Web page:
In the podcast the singer told Mr Corbyn he has an “obsession” with compost and when the opposition leader questioned him further asking: “Do you turn the compost? … and do you put rods in? and do you water your heap?”, the star replied: “I wee on it!” His prized produce, which includes sweetcorn, leeks and artichokes, is complemented by his special compost, he revealed. In a surprising revelation the Labour leader revealed in a podcast to singer Will Young how adding urine to compost is “excellent” and says “everyone in allotments does”. Far from being shocked, Mr Corbyn responded: “Well that too,… Jeremy Corbyn has revealed the secret to his flourishing allotment – how he ‘waters’ his compost.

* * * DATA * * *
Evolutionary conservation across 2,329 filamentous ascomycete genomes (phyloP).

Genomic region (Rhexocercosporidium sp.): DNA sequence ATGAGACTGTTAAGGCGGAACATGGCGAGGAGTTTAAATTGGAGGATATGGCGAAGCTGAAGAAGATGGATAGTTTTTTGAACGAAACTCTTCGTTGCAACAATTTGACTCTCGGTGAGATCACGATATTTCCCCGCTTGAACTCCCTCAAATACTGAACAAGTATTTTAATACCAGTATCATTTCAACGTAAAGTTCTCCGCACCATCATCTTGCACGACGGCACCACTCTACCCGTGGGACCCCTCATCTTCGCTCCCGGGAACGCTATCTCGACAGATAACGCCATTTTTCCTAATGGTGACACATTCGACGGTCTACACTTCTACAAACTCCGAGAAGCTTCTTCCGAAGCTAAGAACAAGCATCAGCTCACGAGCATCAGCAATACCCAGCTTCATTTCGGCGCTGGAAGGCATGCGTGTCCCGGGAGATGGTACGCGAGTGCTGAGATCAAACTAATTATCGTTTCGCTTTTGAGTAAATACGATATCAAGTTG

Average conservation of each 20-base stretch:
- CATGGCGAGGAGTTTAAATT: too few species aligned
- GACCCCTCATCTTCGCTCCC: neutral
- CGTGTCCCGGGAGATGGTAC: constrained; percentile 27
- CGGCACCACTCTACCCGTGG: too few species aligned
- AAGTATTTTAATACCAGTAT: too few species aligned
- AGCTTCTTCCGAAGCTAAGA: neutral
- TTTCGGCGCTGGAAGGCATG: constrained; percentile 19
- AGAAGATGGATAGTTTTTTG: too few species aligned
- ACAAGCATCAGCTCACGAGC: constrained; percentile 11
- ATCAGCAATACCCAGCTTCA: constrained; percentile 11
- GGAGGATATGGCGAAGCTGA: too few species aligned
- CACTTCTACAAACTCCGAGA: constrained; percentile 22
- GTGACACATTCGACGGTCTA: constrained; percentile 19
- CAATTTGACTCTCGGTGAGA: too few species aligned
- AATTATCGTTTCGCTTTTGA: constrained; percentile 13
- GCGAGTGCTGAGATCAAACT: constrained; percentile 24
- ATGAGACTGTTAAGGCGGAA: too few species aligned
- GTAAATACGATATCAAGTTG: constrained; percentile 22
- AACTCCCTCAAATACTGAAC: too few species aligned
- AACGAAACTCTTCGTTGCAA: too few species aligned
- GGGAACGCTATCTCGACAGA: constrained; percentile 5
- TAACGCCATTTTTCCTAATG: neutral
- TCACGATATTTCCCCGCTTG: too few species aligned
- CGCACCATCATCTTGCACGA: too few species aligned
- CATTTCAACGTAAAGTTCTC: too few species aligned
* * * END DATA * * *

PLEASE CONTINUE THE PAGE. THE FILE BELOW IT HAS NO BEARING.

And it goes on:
The death of a student who took ecstasy as a “final fling” following the end of her university exams has prompted a pathologist to warn young people against fooling themselves into believing they are immortal.Joana Burns was with a group of friends celebrating the end of her final year of a maths degree at Sheffield Hallam University when she took £7 worth of the drug.Miss Burns rolled the powdered drug, also known as MDMA, into ‘bombs’ and took one before she went into the union building on June 6 last year.But after taking another bomb in the early hours of the morning the 22-year-old vomited it straight back up and began fitting before being rushed to hospital, where she later died.Pathologist Kim Suvarna told an inquest into her death on Wednesday that Miss Burns died from drug toxicity after the MDMA reacted with enzymes in her body, causing it to overheat.Dr Suvarna, a Consultant Histopathologist at Sheffield Teaching Hospitals, said people up and down the country, like Miss Burns and her friends, take the drug without paying too much thought to the dangers.But he added: “There’s no such thing as a safe drug, particularly with this kind of psychoactive substance. Want the best of The Telegraph direct to your email and WhatsApp? Sign up to our free twice-daily Front Page newsletter and new audio briefings. “If you are susceptible, they will kill you. The young tend to believe they can do things they wish because they are young and immortal. Unfortunately, that doesn’t apply.”Lewis Birch, Miss Burns’s boyfriend, told the hearing at Sheffield Coroner’s Court that she had taken the ecstasy willingly and he thought it was probably the third time she had done so.He said they were with a group who decided to go to the Tuesday Club at Sheffield University students’ union – an event he said was known for the use of ecstasy.Mr Birch said he had paid £14 for two quarters of ecstasy – cheaper than the price he had previously paid – and that nobody else who took the drug in the group suffered any adverse effects.There had been reports at the time of Miss Burns’ death that one of her friends had also collapsed.Mr Birch, a former biomedical sciences student who said he had been in a relationship with Miss Burns for three years, said the group had decided to go out that night as a last celebration of their time at university.The night out was described by Detective Constable Elizabeth Cooper, who investigated Miss Burns’ death, as a “final fling”. Assistant coroner Abigail Combes recorded a verdict of misadventure.Following the inquest Miss Burns’s mother Mosca Burns, from Alfreton, Derbyshire, urged youngsters to resist the temptation to experiment with drugs.Speaking outside court she said: “I would prefer it if nobody took MDMA again because I don’t really think you can assess the risk.”It’s different every time you take it. It can have a different effect on your body, it’s made in different ways, in different recipes, in different places, by different people, with different ethics. So, it’s not worth the risk.”Mrs Burns has previously expressed the hope that her daughter, who wanted to be a maths teacher, would be remembered more as an inspiration for girls to take up maths rather than as another victim of illegal drugs.